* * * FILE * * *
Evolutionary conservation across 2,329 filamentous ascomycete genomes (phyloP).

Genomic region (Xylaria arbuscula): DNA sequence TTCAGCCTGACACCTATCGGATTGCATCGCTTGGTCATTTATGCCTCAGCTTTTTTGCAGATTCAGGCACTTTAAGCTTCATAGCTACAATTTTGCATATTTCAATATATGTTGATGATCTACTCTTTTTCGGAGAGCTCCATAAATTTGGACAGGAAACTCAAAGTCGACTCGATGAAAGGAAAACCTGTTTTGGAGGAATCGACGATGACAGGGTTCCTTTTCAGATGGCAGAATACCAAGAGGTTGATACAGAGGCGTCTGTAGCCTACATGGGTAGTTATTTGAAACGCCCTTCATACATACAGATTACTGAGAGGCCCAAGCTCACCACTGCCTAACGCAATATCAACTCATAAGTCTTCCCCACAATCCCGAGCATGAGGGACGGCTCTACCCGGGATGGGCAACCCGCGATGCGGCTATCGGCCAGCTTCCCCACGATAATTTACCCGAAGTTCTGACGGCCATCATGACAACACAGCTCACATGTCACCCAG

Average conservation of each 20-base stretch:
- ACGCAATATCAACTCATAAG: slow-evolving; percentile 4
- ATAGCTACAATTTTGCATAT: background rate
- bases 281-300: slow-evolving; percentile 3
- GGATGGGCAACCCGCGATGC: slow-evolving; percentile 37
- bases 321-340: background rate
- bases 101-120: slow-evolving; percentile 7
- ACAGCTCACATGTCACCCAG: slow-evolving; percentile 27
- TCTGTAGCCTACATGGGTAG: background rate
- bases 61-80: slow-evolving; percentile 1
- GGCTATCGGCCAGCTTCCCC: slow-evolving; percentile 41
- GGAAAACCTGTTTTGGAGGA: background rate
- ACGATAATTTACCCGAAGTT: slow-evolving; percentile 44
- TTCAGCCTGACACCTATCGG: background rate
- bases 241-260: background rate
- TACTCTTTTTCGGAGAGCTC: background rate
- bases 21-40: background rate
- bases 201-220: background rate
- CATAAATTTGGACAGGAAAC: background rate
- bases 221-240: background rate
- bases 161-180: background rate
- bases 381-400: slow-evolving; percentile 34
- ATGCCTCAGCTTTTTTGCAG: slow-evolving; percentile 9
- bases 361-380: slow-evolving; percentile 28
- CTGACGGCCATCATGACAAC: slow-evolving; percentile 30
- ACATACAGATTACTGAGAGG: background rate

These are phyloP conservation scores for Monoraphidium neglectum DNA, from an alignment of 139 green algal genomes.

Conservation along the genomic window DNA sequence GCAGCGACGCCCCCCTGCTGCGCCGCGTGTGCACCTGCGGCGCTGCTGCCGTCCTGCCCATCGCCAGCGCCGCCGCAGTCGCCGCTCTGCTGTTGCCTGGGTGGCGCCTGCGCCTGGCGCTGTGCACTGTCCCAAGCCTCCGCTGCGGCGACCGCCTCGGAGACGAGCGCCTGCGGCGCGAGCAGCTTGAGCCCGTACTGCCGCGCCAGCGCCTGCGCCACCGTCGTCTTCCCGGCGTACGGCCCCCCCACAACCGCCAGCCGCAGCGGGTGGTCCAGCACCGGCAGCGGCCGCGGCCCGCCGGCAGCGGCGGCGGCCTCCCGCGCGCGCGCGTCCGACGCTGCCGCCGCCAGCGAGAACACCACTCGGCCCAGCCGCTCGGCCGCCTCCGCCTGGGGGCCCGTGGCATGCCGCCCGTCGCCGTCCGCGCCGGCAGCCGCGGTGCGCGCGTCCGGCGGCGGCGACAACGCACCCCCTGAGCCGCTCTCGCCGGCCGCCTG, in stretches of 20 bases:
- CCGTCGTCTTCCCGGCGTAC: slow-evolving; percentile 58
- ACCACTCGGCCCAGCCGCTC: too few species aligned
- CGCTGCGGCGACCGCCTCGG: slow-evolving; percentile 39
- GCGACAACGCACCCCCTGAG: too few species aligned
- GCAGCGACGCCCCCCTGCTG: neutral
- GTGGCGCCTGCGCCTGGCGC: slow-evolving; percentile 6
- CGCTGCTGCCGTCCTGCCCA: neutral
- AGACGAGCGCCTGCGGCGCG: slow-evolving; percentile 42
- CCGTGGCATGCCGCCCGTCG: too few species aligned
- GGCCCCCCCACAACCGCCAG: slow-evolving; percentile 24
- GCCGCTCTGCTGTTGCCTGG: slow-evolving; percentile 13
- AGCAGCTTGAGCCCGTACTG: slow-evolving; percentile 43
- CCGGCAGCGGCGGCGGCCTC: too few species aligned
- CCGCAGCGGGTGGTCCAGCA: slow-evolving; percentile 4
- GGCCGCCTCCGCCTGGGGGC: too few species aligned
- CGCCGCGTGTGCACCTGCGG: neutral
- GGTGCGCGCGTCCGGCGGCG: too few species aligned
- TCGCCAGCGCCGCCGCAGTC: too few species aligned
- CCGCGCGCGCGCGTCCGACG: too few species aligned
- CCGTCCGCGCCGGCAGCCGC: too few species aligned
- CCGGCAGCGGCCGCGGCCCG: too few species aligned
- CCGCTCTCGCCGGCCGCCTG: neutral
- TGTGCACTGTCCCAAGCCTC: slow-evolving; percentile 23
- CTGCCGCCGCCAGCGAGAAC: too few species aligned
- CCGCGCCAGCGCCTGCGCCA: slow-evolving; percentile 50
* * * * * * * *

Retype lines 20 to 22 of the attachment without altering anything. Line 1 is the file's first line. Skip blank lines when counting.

- bases 201-220: background rate
- CATAAATTTGGACAGGAAAC: background rate
- bases 221-240: background rate